Blood levels of the antioxidant molecule urate are associated with the risk of progression in patients with Parkinson disease, according to a new study. The work correlated high urate levels in people with early PD with a lower chance of progressing to the need for dopamine therapy over two years. In conjunction with the publication of the results in the April 14 issue of the Annals of Neurology, the Michael J. Fox Foundation announced a grant to support a Phase 2 trial to look at the possibility of using the urate precursor inosine to increase urate levels as a treatment for PD.

The new study comes from Michael Schwarzschild of the Massachusetts General Hospital in Boston, Alberto Ascherio of the Harvard School of Public Health and Harvard Medical School, and colleagues on the Parkinson Study Group. Schwarzschild and Ascherio, along with Karl Kieburtz of the University of Rochester School of Medicine in New York, will receive $5.6 million from the Fox Foundation to investigate the clinical application of the work.

Urate is a product of purine metabolism and an antioxidant that occurs at high levels in the blood. Oxidative stress is linked to death of dopaminergic neurons in PD, and previous epidemiological work by Ascherio and colleagues showed that people with higher blood levels of urate have a lower risk of Parkinson disease. As was frequently the case in AD research, as well, an epidemiological link does not make for a predictive marker, though. For example, it was not known if urate levels affected the prognosis among people with early PD.

To address this question, Schwarzschild and colleagues performed a prospective study of urate levels and risk of progression in 814 people with early PD, drawn from an earlier trial of the kinase inhibitor CEP-1487. The trial failed to show any effect of the drug (Parkinson Study Group PRECEPT Investigators, 2007), but the collected data offered an opportunity to look at the relationship between serum urate and progression.

The primary endpoint of the PRECEPT trial was progression to a level of disability that called for dopamine therapy, and the researchers compared the likelihood of reaching that endpoint for patients with different baseline serum urate concentrations. Overall, 61 percent of subjects reached the endpoint during the two-year trial, but this percentage declined from a high of 67.8 percent in the lowest quintile of blood urate concentration to 53.3 percent in the highest. The hazard ratio indicated that the risk of progression for the subjects with the highest urate level was half of that for those with the lowest. The association was seen for both sexes, but was stronger for men. This may be because men tend to have higher urate levels than do women, so that they made up the majority of subjects in the higher quintiles.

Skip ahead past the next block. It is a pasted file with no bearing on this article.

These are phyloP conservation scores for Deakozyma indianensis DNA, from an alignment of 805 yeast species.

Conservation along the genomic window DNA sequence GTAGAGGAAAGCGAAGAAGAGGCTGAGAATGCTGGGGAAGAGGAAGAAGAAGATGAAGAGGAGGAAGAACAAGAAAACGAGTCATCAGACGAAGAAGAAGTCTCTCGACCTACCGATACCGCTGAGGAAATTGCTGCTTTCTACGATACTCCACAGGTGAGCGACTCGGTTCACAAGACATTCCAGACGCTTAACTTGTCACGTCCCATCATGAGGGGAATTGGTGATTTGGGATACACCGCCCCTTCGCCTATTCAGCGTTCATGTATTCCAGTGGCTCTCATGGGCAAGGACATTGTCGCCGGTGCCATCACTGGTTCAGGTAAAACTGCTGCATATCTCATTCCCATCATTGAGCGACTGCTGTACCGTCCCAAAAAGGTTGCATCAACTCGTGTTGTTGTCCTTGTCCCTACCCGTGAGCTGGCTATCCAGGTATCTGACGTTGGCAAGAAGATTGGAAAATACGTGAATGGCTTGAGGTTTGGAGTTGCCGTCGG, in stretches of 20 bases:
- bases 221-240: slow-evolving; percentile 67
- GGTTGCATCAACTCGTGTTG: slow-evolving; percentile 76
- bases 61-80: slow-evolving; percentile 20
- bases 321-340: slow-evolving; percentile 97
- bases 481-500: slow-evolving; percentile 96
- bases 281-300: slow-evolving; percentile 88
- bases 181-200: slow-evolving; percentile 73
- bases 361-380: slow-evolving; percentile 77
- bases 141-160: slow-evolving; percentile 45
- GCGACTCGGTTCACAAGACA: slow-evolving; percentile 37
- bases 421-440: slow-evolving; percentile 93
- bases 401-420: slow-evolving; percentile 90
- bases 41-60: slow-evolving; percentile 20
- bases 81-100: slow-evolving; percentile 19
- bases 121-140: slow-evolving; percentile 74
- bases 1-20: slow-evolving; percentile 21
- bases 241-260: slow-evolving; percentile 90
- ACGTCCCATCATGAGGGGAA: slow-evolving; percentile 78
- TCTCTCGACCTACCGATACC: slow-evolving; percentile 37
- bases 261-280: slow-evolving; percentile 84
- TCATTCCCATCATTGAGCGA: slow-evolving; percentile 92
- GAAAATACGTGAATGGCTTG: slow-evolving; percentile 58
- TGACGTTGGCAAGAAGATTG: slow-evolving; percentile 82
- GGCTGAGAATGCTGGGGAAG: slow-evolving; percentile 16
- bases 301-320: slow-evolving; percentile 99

The study also measured the health of striatal dopamine neurons in a subset of patients by uptake of [123I]β-CIT, a substrate for the dopamine transporter. This SPECT analysis revealed that patients in the top quintile showed less loss of CIT labeling than those with lower urate levels. “These findings identify serum urate as the first molecular factor directly linked to the progression of typical PD and suggest that targeting urate or its determinants could be an effective disease-modifying therapy for PD,” the authors conclude.

Coincident with the publication of these findings, the Michael J. Fox Foundation announced its support for a clinical trial to gauge the potential for elevating urate levels pharmacologically in patients with early PD. That trial will test inosine, a natural product that is converted to urate in the body. The study will determine the safety and effectiveness of inosine to raise cerebrospinal fluid urate concentration. Ninety patients will receive test doses of inosine for three months. If inosine is well tolerated at doses that raise urate levels, the subjects will continue on treatment for up to two years to assess long-term safety.

In a press release, Fox Foundation CEO Katie Hood said, “Because inosine is a publicly available compound, no corporate entity has the financial incentive to fund clinical research to definitively assess its potential.” That is where foundations like MJFF can step in, she wrote, to ensure that innovative but commercially unappealing approaches do not stall for lack of resources.

Inosine is indeed available as a dietary supplement, but that does not mean people with PD should start taking it on their own. Elevated urate levels carry risks, including kidney stones, gout, and possibly heart disease. “A long-term neuroprotective effect of urate or its precursors would have to be weighed against potential adverse cardiovascular effects,” the authors write. The planned clinical trial will help to define these risks. On the plus side, inosine has been shown to raise serum urate concentrations over the long term in patients with multiple sclerosis, without apparent adverse side effects (Spitsin et al., 2001).—Pat McCaffrey

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References

Paper Citations

  1. Mixed lineage kinase inhibitor CEP-1347 fails to delay disability in early Parkinson disease. Neurology. 2007 Oct 9;69(15):1480-90. PubMed.
  2. . Inactivation of peroxynitrite in multiple sclerosis patients after oral administration of inosine may suggest possible approaches to therapy of the disease. Mult Scler. 2001 Oct;7(5):313-9. PubMed.

External Citations

  1. press release

Further Reading

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Primary Papers

  1. . Serum urate as a predictor of clinical and radiographic progression in Parkinson disease. Arch Neurol. 2008 Jun;65(6):716-23. PubMed.